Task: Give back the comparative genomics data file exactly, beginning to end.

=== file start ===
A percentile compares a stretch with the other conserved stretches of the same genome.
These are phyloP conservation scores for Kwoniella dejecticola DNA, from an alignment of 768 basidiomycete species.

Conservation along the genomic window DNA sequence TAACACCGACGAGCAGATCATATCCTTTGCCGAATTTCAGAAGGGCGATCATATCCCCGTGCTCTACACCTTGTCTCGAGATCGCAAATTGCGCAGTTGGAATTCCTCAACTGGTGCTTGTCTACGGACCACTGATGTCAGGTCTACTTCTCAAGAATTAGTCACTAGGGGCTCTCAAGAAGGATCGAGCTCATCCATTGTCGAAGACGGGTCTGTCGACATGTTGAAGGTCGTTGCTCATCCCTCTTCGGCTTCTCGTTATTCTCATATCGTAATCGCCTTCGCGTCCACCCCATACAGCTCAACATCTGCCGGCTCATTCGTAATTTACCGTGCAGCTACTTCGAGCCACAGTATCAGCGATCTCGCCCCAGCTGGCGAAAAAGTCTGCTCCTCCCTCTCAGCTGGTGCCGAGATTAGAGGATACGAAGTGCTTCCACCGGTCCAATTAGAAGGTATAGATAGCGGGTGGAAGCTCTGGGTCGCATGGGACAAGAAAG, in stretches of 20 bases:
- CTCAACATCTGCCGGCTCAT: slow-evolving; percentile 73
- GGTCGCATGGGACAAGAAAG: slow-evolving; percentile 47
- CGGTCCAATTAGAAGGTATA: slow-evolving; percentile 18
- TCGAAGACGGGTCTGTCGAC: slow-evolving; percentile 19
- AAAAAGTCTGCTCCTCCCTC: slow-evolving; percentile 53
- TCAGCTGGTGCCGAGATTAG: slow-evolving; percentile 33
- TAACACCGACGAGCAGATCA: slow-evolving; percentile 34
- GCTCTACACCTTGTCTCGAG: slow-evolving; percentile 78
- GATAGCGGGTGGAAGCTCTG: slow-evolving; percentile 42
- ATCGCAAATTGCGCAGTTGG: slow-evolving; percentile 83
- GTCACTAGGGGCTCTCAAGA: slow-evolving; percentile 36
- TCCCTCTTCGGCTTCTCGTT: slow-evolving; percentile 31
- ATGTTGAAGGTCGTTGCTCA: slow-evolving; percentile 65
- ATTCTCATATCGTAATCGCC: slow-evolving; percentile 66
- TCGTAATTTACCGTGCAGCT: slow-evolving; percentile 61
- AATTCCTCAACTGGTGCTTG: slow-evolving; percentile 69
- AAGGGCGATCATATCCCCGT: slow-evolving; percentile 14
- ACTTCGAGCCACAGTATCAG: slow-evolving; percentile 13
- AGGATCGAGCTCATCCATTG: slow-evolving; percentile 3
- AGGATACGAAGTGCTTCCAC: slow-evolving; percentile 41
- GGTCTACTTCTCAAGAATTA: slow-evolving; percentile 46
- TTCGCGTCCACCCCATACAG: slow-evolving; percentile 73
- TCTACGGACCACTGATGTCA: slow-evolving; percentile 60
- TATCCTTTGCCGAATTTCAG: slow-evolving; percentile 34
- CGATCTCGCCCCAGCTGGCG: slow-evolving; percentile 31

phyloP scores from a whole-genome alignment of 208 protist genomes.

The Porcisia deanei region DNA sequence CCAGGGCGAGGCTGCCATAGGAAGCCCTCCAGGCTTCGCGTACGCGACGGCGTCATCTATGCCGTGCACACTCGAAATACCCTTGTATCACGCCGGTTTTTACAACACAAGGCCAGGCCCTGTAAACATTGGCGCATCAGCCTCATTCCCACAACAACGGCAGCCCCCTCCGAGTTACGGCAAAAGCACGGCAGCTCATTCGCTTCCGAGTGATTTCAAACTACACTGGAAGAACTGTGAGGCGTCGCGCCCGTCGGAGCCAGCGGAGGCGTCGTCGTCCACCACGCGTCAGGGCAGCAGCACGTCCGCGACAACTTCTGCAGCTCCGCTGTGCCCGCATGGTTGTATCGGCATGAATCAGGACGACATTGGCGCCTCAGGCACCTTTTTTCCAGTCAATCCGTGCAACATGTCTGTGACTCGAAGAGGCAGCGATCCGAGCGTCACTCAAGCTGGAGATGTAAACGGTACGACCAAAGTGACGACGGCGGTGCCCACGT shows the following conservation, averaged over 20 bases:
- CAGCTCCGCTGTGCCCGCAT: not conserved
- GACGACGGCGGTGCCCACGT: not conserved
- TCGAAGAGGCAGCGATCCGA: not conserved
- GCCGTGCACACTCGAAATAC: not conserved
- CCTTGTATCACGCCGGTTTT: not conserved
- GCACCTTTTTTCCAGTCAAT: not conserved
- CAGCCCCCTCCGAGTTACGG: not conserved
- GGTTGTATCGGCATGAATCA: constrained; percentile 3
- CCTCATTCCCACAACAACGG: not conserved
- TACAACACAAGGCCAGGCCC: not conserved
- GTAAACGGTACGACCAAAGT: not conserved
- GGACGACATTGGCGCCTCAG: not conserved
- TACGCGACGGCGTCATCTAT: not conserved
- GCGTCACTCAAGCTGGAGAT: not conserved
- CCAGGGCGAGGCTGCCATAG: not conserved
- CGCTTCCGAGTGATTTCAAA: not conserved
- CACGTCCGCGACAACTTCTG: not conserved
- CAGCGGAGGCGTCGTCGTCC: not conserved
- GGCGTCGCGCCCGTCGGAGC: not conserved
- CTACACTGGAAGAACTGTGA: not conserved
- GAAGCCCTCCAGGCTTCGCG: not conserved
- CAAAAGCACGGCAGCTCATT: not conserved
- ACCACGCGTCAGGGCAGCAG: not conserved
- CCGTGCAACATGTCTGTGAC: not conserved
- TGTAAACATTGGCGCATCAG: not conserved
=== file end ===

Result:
A percentile compares a stretch with the other conserved stretches of the same genome.
These are phyloP conservation scores for Kwoniella dejecticola DNA, from an alignment of 768 basidiomycete species.

Conservation along the genomic window DNA sequence TAACACCGACGAGCAGATCATATCCTTTGCCGAATTTCAGAAGGGCGATCATATCCCCGTGCTCTACACCTTGTCTCGAGATCGCAAATTGCGCAGTTGGAATTCCTCAACTGGTGCTTGTCTACGGACCACTGATGTCAGGTCTACTTCTCAAGAATTAGTCACTAGGGGCTCTCAAGAAGGATCGAGCTCATCCATTGTCGAAGACGGGTCTGTCGACATGTTGAAGGTCGTTGCTCATCCCTCTTCGGCTTCTCGTTATTCTCATATCGTAATCGCCTTCGCGTCCACCCCATACAGCTCAACATCTGCCGGCTCATTCGTAATTTACCGTGCAGCTACTTCGAGCCACAGTATCAGCGATCTCGCCCCAGCTGGCGAAAAAGTCTGCTCCTCCCTCTCAGCTGGTGCCGAGATTAGAGGATACGAAGTGCTTCCACCGGTCCAATTAGAAGGTATAGATAGCGGGTGGAAGCTCTGGGTCGCATGGGACAAGAAAG, in stretches of 20 bases:
- CTCAACATCTGCCGGCTCAT: slow-evolving; percentile 73
- GGTCGCATGGGACAAGAAAG: slow-evolving; percentile 47
- CGGTCCAATTAGAAGGTATA: slow-evolving; percentile 18
- TCGAAGACGGGTCTGTCGAC: slow-evolving; percentile 19
- AAAAAGTCTGCTCCTCCCTC: slow-evolving; percentile 53
- TCAGCTGGTGCCGAGATTAG: slow-evolving; percentile 33
- TAACACCGACGAGCAGATCA: slow-evolving; percentile 34
- GCTCTACACCTTGTCTCGAG: slow-evolving; percentile 78
- GATAGCGGGTGGAAGCTCTG: slow-evolving; percentile 42
- ATCGCAAATTGCGCAGTTGG: slow-evolving; percentile 83
- GTCACTAGGGGCTCTCAAGA: slow-evolving; percentile 36
- TCCCTCTTCGGCTTCTCGTT: slow-evolving; percentile 31
- ATGTTGAAGGTCGTTGCTCA: slow-evolving; percentile 65
- ATTCTCATATCGTAATCGCC: slow-evolving; percentile 66
- TCGTAATTTACCGTGCAGCT: slow-evolving; percentile 61
- AATTCCTCAACTGGTGCTTG: slow-evolving; percentile 69
- AAGGGCGATCATATCCCCGT: slow-evolving; percentile 14
- ACTTCGAGCCACAGTATCAG: slow-evolving; percentile 13
- AGGATCGAGCTCATCCATTG: slow-evolving; percentile 3
- AGGATACGAAGTGCTTCCAC: slow-evolving; percentile 41
- GGTCTACTTCTCAAGAATTA: slow-evolving; percentile 46
- TTCGCGTCCACCCCATACAG: slow-evolving; percentile 73
- TCTACGGACCACTGATGTCA: slow-evolving; percentile 60
- TATCCTTTGCCGAATTTCAG: slow-evolving; percentile 34
- CGATCTCGCCCCAGCTGGCG: slow-evolving; percentile 31

phyloP scores from a whole-genome alignment of 208 protist genomes.

The Porcisia deanei region DNA sequence CCAGGGCGAGGCTGCCATAGGAAGCCCTCCAGGCTTCGCGTACGCGACGGCGTCATCTATGCCGTGCACACTCGAAATACCCTTGTATCACGCCGGTTTTTACAACACAAGGCCAGGCCCTGTAAACATTGGCGCATCAGCCTCATTCCCACAACAACGGCAGCCCCCTCCGAGTTACGGCAAAAGCACGGCAGCTCATTCGCTTCCGAGTGATTTCAAACTACACTGGAAGAACTGTGAGGCGTCGCGCCCGTCGGAGCCAGCGGAGGCGTCGTCGTCCACCACGCGTCAGGGCAGCAGCACGTCCGCGACAACTTCTGCAGCTCCGCTGTGCCCGCATGGTTGTATCGGCATGAATCAGGACGACATTGGCGCCTCAGGCACCTTTTTTCCAGTCAATCCGTGCAACATGTCTGTGACTCGAAGAGGCAGCGATCCGAGCGTCACTCAAGCTGGAGATGTAAACGGTACGACCAAAGTGACGACGGCGGTGCCCACGT shows the following conservation, averaged over 20 bases:
- CAGCTCCGCTGTGCCCGCAT: not conserved
- GACGACGGCGGTGCCCACGT: not conserved
- TCGAAGAGGCAGCGATCCGA: not conserved
- GCCGTGCACACTCGAAATAC: not conserved
- CCTTGTATCACGCCGGTTTT: not conserved
- GCACCTTTTTTCCAGTCAAT: not conserved
- CAGCCCCCTCCGAGTTACGG: not conserved
- GGTTGTATCGGCATGAATCA: constrained; percentile 3
- CCTCATTCCCACAACAACGG: not conserved
- TACAACACAAGGCCAGGCCC: not conserved
- GTAAACGGTACGACCAAAGT: not conserved
- GGACGACATTGGCGCCTCAG: not conserved
- TACGCGACGGCGTCATCTAT: not conserved
- GCGTCACTCAAGCTGGAGAT: not conserved
- CCAGGGCGAGGCTGCCATAG: not conserved
- CGCTTCCGAGTGATTTCAAA: not conserved
- CACGTCCGCGACAACTTCTG: not conserved
- CAGCGGAGGCGTCGTCGTCC: not conserved
- GGCGTCGCGCCCGTCGGAGC: not conserved
- CTACACTGGAAGAACTGTGA: not conserved
- GAAGCCCTCCAGGCTTCGCG: not conserved
- CAAAAGCACGGCAGCTCATT: not conserved
- ACCACGCGTCAGGGCAGCAG: not conserved
- CCGTGCAACATGTCTGTGAC: not conserved
- TGTAAACATTGGCGCATCAG: not conserved